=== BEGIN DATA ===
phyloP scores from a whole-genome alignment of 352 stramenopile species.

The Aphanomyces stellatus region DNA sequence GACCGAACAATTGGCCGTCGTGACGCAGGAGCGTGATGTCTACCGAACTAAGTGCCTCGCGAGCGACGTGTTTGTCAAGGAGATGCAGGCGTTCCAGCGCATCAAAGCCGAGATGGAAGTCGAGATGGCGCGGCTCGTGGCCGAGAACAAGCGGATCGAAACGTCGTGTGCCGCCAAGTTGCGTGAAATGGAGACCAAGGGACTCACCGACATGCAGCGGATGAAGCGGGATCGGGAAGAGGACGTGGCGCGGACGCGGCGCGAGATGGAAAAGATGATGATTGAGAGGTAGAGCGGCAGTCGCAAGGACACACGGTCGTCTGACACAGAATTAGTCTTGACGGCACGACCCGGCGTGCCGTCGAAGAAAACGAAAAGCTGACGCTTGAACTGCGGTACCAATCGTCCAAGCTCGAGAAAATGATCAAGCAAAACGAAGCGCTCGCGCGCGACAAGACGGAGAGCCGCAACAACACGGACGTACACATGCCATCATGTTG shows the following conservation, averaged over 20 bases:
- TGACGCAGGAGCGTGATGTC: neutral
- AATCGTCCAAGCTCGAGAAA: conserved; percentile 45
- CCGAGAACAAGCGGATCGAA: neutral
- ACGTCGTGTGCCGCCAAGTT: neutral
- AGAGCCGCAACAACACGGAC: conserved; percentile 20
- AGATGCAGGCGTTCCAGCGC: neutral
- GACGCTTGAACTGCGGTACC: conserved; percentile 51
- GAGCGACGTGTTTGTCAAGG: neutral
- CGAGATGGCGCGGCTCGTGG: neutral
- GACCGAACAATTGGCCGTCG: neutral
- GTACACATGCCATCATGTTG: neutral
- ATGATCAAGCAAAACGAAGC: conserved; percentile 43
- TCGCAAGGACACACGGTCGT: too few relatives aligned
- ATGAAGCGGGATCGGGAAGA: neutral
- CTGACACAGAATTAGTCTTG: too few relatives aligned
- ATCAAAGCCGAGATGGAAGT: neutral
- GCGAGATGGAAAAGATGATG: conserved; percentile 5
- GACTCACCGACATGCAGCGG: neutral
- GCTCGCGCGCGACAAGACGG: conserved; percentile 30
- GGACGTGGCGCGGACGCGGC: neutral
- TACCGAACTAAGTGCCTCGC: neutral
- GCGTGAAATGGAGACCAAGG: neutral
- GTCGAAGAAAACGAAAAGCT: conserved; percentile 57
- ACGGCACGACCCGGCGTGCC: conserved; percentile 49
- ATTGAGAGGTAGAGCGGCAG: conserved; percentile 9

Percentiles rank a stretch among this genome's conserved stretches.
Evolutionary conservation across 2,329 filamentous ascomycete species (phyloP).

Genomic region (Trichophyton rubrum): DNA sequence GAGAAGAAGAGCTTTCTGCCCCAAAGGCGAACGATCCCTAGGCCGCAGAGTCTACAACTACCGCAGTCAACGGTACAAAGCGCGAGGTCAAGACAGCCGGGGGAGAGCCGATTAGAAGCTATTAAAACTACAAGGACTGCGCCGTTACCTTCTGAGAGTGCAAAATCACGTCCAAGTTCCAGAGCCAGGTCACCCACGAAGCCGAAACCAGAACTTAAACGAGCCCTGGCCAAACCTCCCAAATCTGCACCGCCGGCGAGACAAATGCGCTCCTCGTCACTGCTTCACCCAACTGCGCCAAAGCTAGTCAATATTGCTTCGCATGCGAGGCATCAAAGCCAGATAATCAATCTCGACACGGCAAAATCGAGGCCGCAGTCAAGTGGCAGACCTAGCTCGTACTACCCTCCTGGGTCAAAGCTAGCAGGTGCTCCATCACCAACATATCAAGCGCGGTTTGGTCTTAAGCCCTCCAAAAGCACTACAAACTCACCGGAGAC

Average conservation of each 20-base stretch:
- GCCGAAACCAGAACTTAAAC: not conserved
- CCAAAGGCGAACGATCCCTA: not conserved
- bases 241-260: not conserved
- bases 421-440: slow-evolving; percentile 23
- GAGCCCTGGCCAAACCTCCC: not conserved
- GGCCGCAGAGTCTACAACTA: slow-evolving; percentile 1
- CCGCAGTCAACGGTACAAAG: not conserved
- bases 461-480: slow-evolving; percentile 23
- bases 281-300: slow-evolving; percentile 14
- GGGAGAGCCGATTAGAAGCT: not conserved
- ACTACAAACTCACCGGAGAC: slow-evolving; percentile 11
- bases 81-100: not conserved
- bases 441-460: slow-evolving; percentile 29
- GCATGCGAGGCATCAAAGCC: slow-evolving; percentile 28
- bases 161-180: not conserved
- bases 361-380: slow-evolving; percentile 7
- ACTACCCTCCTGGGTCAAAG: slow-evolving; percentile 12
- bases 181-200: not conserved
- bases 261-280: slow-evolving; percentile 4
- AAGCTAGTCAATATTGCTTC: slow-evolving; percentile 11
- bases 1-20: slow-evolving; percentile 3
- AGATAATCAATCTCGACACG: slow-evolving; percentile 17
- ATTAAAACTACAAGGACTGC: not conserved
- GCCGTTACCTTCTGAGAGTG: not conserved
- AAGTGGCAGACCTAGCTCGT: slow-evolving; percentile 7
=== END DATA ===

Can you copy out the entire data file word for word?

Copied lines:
phyloP scores from a whole-genome alignment of 352 stramenopile species.

The Aphanomyces stellatus region DNA sequence GACCGAACAATTGGCCGTCGTGACGCAGGAGCGTGATGTCTACCGAACTAAGTGCCTCGCGAGCGACGTGTTTGTCAAGGAGATGCAGGCGTTCCAGCGCATCAAAGCCGAGATGGAAGTCGAGATGGCGCGGCTCGTGGCCGAGAACAAGCGGATCGAAACGTCGTGTGCCGCCAAGTTGCGTGAAATGGAGACCAAGGGACTCACCGACATGCAGCGGATGAAGCGGGATCGGGAAGAGGACGTGGCGCGGACGCGGCGCGAGATGGAAAAGATGATGATTGAGAGGTAGAGCGGCAGTCGCAAGGACACACGGTCGTCTGACACAGAATTAGTCTTGACGGCACGACCCGGCGTGCCGTCGAAGAAAACGAAAAGCTGACGCTTGAACTGCGGTACCAATCGTCCAAGCTCGAGAAAATGATCAAGCAAAACGAAGCGCTCGCGCGCGACAAGACGGAGAGCCGCAACAACACGGACGTACACATGCCATCATGTTG shows the following conservation, averaged over 20 bases:
- TGACGCAGGAGCGTGATGTC: neutral
- AATCGTCCAAGCTCGAGAAA: conserved; percentile 45
- CCGAGAACAAGCGGATCGAA: neutral
- ACGTCGTGTGCCGCCAAGTT: neutral
- AGAGCCGCAACAACACGGAC: conserved; percentile 20
- AGATGCAGGCGTTCCAGCGC: neutral
- GACGCTTGAACTGCGGTACC: conserved; percentile 51
- GAGCGACGTGTTTGTCAAGG: neutral
- CGAGATGGCGCGGCTCGTGG: neutral
- GACCGAACAATTGGCCGTCG: neutral
- GTACACATGCCATCATGTTG: neutral
- ATGATCAAGCAAAACGAAGC: conserved; percentile 43
- TCGCAAGGACACACGGTCGT: too few relatives aligned
- ATGAAGCGGGATCGGGAAGA: neutral
- CTGACACAGAATTAGTCTTG: too few relatives aligned
- ATCAAAGCCGAGATGGAAGT: neutral
- GCGAGATGGAAAAGATGATG: conserved; percentile 5
- GACTCACCGACATGCAGCGG: neutral
- GCTCGCGCGCGACAAGACGG: conserved; percentile 30
- GGACGTGGCGCGGACGCGGC: neutral
- TACCGAACTAAGTGCCTCGC: neutral
- GCGTGAAATGGAGACCAAGG: neutral
- GTCGAAGAAAACGAAAAGCT: conserved; percentile 57
- ACGGCACGACCCGGCGTGCC: conserved; percentile 49
- ATTGAGAGGTAGAGCGGCAG: conserved; percentile 9

Percentiles rank a stretch among this genome's conserved stretches.
Evolutionary conservation across 2,329 filamentous ascomycete species (phyloP).

Genomic region (Trichophyton rubrum): DNA sequence GAGAAGAAGAGCTTTCTGCCCCAAAGGCGAACGATCCCTAGGCCGCAGAGTCTACAACTACCGCAGTCAACGGTACAAAGCGCGAGGTCAAGACAGCCGGGGGAGAGCCGATTAGAAGCTATTAAAACTACAAGGACTGCGCCGTTACCTTCTGAGAGTGCAAAATCACGTCCAAGTTCCAGAGCCAGGTCACCCACGAAGCCGAAACCAGAACTTAAACGAGCCCTGGCCAAACCTCCCAAATCTGCACCGCCGGCGAGACAAATGCGCTCCTCGTCACTGCTTCACCCAACTGCGCCAAAGCTAGTCAATATTGCTTCGCATGCGAGGCATCAAAGCCAGATAATCAATCTCGACACGGCAAAATCGAGGCCGCAGTCAAGTGGCAGACCTAGCTCGTACTACCCTCCTGGGTCAAAGCTAGCAGGTGCTCCATCACCAACATATCAAGCGCGGTTTGGTCTTAAGCCCTCCAAAAGCACTACAAACTCACCGGAGAC

Average conservation of each 20-base stretch:
- GCCGAAACCAGAACTTAAAC: not conserved
- CCAAAGGCGAACGATCCCTA: not conserved
- bases 241-260: not conserved
- bases 421-440: slow-evolving; percentile 23
- GAGCCCTGGCCAAACCTCCC: not conserved
- GGCCGCAGAGTCTACAACTA: slow-evolving; percentile 1
- CCGCAGTCAACGGTACAAAG: not conserved
- bases 461-480: slow-evolving; percentile 23
- bases 281-300: slow-evolving; percentile 14
- GGGAGAGCCGATTAGAAGCT: not conserved
- ACTACAAACTCACCGGAGAC: slow-evolving; percentile 11
- bases 81-100: not conserved
- bases 441-460: slow-evolving; percentile 29
- GCATGCGAGGCATCAAAGCC: slow-evolving; percentile 28
- bases 161-180: not conserved
- bases 361-380: slow-evolving; percentile 7
- ACTACCCTCCTGGGTCAAAG: slow-evolving; percentile 12
- bases 181-200: not conserved
- bases 261-280: slow-evolving; percentile 4
- AAGCTAGTCAATATTGCTTC: slow-evolving; percentile 11
- bases 1-20: slow-evolving; percentile 3
- AGATAATCAATCTCGACACG: slow-evolving; percentile 17
- ATTAAAACTACAAGGACTGC: not conserved
- GCCGTTACCTTCTGAGAGTG: not conserved
- AAGTGGCAGACCTAGCTCGT: slow-evolving; percentile 7